Figure 12: Inscription 8, RTI, demonstrating the dots associated with rr.61–65 and likely tooling directionality, see Barnes (1994, 87) for discussion. Image: Authors CC0.

Barnes (1994, 107) comments that in the case of inscription Nr.12, the parallel lines cut through the characters. It seems instead from the RTI that the runes cut through the parallel lines; that they were carved before the runes.

Figure 13
Figure 13: Inscription 12, RTI, showing framing lines at bottom of runes, from discussion in Barnes, 1994: 107. Image: Authors CC0.

Research question 2: Can RTI help to detect order by which runes have been created?

Inscriptions 4, 11 were recorded.

The RTI results for Nr.4 showed clear superimposition, which could aid interpretation. Rune 24 (an 'r' / ᚱ on its side, reading right to left rather than left to right) is shown below.

Figure 14
Figure 14: Inscription 4, RTI, showing superimposition. Image: Authors CC0.

For this example, from initial study the order of inscribed lines for r.24 appears to be as follows:

Figure 15
Figure 15: Inscription 4, RTI, illustrating one interpretation of the superimposition. Image: Authors CC0.

This supports Barnes' interpretation of inscription 4, of lines 1–3, as illustrated in Figure 15, being one phase of inscription and 4 being the second phase of inscription (Barnes 1994, 74, fig. 2). However, Barnes seems to suggest that lines 1–3 are "defacement" (1994, 74: "The attempt to deface rr.20–29 has not been wholly successful"), whereas the RTI seems to point to their being under, rather that over the later 'r' or ᚱ.

We focused on understanding more about the "deep pits" (Barnes 1994, 72: "There are obvious division marks between most of the words… They are clearest at the beginning, consisting of deep, round holes that look as though they were hammered in…") shown below:

The RTI results indicate that the three pits seem to be very similar in size, shape and depth:

Figure 16
Figure 16: Inscription 4, RTI, showing the three pits / division marks. Image: Authors CC0.
Figure 17
Figure 17: Inscription 4, RTI, showing a division mark. Image: Authors CC0.

With inscription Nr.11, Barnes writes that "the branch or branches of r2 (if that is what they are) are very weak" (1994, 106). The branches of r.8 become quite clearly visible in this RTI and appear to have been carved with reference to the central line, a slight thickening of the branches approaching the intersection may be as a result of flaking caused by the weakness of stone at the join. Dots at the base of r.4 and r.7 are also clearly visible in the image below (Figure 18).

Figure 18
Figure 18: Inscription 11, RTI, showing the branches of r.8 and the dots at the base of r.4 and r.7. Image: Authors CC0.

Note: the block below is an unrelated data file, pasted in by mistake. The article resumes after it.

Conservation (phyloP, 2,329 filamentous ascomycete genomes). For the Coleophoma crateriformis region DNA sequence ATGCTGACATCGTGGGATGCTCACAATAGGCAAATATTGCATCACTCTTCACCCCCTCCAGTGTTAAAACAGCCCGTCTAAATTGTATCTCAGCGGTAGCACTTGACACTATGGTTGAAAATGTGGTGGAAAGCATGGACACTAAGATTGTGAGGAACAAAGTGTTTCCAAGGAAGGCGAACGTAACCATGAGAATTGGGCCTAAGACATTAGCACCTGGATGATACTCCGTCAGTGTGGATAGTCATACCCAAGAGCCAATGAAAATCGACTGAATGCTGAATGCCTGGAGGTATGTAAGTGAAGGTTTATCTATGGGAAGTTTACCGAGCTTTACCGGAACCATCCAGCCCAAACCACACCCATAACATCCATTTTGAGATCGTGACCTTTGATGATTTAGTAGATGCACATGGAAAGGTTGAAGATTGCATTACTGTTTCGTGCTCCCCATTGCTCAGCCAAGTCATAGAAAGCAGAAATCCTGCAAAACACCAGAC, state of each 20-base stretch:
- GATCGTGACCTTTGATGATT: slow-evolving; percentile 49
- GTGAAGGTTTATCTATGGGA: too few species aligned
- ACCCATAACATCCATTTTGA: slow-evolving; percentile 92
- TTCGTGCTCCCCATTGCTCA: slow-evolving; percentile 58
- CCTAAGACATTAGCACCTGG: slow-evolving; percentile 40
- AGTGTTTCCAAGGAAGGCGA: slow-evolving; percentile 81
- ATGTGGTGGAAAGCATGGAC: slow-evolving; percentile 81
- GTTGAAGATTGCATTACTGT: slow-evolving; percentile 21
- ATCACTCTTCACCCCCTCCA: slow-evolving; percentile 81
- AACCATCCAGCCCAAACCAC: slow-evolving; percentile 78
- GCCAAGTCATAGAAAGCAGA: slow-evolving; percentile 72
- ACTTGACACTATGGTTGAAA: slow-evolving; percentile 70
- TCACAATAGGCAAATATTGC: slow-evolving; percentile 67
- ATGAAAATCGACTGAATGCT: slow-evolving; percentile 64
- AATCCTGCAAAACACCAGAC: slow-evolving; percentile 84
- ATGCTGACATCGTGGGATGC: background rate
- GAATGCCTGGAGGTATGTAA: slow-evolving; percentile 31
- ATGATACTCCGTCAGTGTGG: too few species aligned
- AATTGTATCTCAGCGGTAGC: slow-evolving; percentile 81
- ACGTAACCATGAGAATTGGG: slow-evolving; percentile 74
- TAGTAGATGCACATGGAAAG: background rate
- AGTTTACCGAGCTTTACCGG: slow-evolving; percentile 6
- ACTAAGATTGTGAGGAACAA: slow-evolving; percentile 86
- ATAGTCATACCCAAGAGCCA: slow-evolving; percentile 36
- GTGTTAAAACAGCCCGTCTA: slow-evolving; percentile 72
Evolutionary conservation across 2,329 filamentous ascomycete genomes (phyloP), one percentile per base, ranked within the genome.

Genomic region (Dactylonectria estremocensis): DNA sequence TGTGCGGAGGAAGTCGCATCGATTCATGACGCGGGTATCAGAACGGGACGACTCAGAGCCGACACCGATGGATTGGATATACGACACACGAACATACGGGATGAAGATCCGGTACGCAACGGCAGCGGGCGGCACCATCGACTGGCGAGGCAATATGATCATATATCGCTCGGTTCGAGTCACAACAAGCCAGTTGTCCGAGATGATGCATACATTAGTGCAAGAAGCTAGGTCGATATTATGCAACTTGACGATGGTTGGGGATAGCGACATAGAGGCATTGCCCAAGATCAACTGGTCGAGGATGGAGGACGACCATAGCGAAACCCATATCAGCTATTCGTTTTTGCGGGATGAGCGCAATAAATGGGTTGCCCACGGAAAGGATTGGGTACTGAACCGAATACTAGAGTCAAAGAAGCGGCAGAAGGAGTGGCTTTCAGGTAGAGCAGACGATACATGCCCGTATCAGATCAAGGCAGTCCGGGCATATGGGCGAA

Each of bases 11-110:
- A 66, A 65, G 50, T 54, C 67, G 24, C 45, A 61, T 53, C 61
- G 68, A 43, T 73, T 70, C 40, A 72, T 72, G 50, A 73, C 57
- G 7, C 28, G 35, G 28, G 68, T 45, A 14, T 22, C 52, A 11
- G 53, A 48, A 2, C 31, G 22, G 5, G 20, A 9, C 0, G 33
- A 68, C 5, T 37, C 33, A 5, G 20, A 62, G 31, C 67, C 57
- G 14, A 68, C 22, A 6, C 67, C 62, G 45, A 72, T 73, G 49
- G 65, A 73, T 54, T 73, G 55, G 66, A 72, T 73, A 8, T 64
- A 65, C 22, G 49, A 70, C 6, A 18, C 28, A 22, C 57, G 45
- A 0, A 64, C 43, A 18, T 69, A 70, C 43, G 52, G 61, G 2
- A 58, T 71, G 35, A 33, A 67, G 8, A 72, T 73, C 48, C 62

Research question 3: What can RTI reveal about carving methods?

Inscription 19 was recorded.

In this RTI of Nr.19 (see Figure 19), it is possible to see where the tool has slipped while carving the first rune in the sequence. The nature of these scratches seems to suggest that the runes were carved from the top to the bottom as suggested by Barnes (1994, 139).

Figure 19
Figure 19: Inscription 19, RTI, showing tools slips, as per Barnes, 1994: 139. Image: Authors CC0.

The still from RTI: Mhw16-010_insc_19, in Figure 20 shows a detail from Nr.19 that demonstrates the intersection between r.6 and two diagonal lines between rr.6–7. The intended purpose of these lines is unclear but it is quite clearly visible that r.6 overcuts these earlier lines. This supports Barnes' suggestion that these lines are likely to be earlier than the runic inscriptions and that they do not represent a later attempt to deface the runes (1994, 140).

Figure 20
Figure 20: Inscription 19, RTI, showing the intersection between rr.6–7 with scratches for 6 under the branch of 7. Image: Authors CC0.

In Figure 21, r.13 of Nr.19 can be seen. It has been tentatively identified as being a dotted 'e' / ᛂ (Barnes 1994, 141). The RTI shows that the small central dot has been cut after the original line and traces of the original line are still visible in the centre of the circle. This supports Barnes' interpretation and shows clearly that the dot was an intentional addition. The uneven and downward direction of carving is visible close to the top of the vertical of this rune, at the base of r.12 and the top of r.14.

Figure 21
Figure 21: Inscription 19, RTI, shows the cut marks associated with r.13 that make up the dot of the 'e'. Image: Authors CC0.

Research question 4: Can RTI assist in the interpretation of lines surrounding carved imagery?

Inscription XXXII ('dragon/lion', 'walrus/seal', 'knot') was recorded.

Barnes comments that there is an uncertain relationship between the interconnecting lines at the top of the 'walrus' carving, Nr.XXXII (1994, 218). The RTI below seems to show that there is no line present at the 'mouth' of the animal, whereas it is visible to the left and the right of the mouth. This makes it difficult to see the relationship between the walrus and the four lines, but the results indicate that there is no intersecting portion of the line, see Figure 22 below.